Halloysite and Kaolinite


Definition: The most important members of the kaolin sub group of minerals are kaolinite and halloysite.  Kaolinite has the formula Al2Si2O5(OH)4 and typically occurs in platy forms. Halloysite has a similar composition except that it contains additional water molecules between the layers and most commonly has a tubular morphology.  Halloysite loses its interlayer water very easily so it is often observed in a partly dehydrated state.  In its fully hydrated form the formula is Al2Si2O5(OH)4 -2H2O.  Kaolinite is a very important industrial mineral, and halloysite is becoming increasingly important due mainly to its use in nanotechnology applications which take advantage of its tubular habit.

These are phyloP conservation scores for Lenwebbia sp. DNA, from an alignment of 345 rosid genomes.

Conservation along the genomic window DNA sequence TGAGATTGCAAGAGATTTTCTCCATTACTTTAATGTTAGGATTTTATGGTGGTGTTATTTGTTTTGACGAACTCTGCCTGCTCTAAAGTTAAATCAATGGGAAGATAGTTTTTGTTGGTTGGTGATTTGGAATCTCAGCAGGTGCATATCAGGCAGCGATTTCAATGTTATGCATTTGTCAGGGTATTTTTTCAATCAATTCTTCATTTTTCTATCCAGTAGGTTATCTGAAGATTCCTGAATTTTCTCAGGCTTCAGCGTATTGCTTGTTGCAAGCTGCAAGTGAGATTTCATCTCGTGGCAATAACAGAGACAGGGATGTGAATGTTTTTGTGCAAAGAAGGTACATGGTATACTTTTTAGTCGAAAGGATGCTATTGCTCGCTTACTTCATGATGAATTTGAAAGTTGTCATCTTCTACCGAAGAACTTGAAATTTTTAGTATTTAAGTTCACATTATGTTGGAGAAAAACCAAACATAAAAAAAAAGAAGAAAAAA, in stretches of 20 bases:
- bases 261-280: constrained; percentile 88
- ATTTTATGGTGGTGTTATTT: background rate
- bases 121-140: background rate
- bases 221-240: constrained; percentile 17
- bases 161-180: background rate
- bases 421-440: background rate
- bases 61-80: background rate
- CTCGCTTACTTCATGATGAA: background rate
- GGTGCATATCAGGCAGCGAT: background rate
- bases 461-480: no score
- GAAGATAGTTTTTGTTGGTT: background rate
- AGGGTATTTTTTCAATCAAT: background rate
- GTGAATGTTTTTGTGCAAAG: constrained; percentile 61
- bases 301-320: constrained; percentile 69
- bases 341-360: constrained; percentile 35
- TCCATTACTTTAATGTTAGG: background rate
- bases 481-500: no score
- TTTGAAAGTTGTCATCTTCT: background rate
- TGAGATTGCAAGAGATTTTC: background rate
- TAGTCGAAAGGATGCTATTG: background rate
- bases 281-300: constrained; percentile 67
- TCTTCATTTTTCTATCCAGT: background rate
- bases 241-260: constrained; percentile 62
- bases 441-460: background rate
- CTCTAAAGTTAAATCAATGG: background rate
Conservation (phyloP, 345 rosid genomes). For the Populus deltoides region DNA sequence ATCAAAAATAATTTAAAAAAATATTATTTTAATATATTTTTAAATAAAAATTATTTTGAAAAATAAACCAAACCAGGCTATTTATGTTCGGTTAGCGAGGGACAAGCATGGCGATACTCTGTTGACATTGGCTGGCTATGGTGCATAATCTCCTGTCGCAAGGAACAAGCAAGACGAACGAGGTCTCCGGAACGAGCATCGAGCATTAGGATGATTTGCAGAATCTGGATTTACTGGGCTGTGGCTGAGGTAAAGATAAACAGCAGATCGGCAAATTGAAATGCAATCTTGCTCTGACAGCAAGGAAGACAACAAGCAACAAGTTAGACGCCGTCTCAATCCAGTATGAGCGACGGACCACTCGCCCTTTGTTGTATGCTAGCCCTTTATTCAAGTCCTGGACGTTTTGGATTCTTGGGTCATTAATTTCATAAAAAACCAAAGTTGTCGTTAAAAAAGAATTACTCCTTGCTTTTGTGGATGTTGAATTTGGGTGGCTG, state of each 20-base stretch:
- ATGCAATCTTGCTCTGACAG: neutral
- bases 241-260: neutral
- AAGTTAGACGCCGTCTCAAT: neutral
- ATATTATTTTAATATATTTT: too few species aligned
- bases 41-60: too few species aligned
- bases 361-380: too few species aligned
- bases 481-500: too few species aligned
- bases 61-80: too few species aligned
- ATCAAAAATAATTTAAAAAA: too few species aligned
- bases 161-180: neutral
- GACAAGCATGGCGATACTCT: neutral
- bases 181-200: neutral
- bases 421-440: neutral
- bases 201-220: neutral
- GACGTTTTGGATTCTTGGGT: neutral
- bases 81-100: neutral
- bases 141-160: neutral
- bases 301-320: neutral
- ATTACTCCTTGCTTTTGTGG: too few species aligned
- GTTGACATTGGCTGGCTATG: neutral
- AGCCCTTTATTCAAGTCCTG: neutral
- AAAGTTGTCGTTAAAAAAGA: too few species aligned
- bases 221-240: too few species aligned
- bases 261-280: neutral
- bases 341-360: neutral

Analyses: Kaolins and halloysites can be analysed by a variety of methods.  Full pattern fitting of XRPD pattern obtained from spray dried powders is used to quantify kaolins and halloysites and can accurately determine the proportions of both kaolinite and halloysite when they are present in the same sample - along with any other minerals that are present.   Infrared spectroscopy is also particularly sensitive to the different kaolin polytypes and provides a variety of information that is complimentary to that obtained by XRPD.  Imaging by SEM provides information on particle size, form and association.  Other methods such as identification of halloysite by formamide intercalation can also be performed and with analysis of clay sized fractions the response to solvation with ethylene glycol is also diagnostic of halloysite (Hillier and Ryan 2002).

Hillier, S., and P. C. Ryan, 2002, Identification of halloysite (7 angstrom) by ethylene glycol solvation: the 'MacEwan effect': Clay Minerals, v. 37, no. 3, p. 487-496. PDF